On Monday, May 9, Cuba denounced the continued extraterritorial application of the U.S blockade, after a British bank closed accounts of the British Cuba Solidarity Campaign (CSC) due to sanctions imposed on the island by the U.S.government.
In a press release Cuba’s permanent mission to the UN noted that the British bank The Co-operative Bank’s (Co-op Bank) Chief Executive Niall Booker recently confirmed in writing that the closure was due to “risk” arising from the sanctions imposed on the island by the United States Treasury Department’s Office of Foreign Assets Control (OFAC).
The delegation recalled that the Co-op Bank closed the accounts of the British Cuba Solidarity Campaign (CSC) in November 2015, citing among the reasons a change in its “risk appetite” and “global regulations”.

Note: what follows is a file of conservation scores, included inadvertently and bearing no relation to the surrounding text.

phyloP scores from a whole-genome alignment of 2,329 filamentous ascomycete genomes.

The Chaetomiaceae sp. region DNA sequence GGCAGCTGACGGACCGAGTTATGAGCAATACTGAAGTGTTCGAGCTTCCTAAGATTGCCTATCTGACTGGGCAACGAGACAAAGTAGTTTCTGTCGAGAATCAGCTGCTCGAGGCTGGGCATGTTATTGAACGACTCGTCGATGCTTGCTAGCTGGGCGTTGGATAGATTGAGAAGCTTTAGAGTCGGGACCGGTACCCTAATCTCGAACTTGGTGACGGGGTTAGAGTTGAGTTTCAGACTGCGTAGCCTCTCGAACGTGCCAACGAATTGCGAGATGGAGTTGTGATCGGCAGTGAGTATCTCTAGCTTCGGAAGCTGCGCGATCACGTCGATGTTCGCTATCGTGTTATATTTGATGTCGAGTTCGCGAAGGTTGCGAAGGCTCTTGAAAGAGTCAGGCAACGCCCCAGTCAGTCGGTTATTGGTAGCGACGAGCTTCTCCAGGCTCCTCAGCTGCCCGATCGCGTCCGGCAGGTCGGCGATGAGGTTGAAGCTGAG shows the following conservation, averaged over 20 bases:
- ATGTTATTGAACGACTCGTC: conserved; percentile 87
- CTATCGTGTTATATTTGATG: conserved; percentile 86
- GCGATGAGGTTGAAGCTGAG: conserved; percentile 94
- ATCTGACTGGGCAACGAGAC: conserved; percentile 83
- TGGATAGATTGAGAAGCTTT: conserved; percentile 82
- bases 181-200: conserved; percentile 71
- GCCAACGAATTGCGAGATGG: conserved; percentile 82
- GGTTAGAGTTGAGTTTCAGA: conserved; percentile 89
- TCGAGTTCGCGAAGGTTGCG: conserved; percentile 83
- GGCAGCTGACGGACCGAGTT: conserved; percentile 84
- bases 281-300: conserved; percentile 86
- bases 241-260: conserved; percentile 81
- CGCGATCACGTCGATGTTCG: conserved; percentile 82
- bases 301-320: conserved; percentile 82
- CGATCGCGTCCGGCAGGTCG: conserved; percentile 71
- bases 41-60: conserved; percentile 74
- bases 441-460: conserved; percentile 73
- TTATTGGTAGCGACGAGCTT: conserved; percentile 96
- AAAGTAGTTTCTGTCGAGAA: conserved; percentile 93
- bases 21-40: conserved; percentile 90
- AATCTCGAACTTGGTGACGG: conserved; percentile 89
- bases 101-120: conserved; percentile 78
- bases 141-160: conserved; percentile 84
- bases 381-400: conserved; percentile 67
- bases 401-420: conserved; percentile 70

The delegation also noted that obeying the sanctions imposed by the United States Treasury Department’s Office of Foreign Assets Control (OFAC) is illegal under British and European Union law.
Both the British government and the European Union opposed the strengthening by the United States of the extraterritorial application of the blockade in the 1990s, through the Torricelli Law (1992) and the Helms-Burton Act (1996).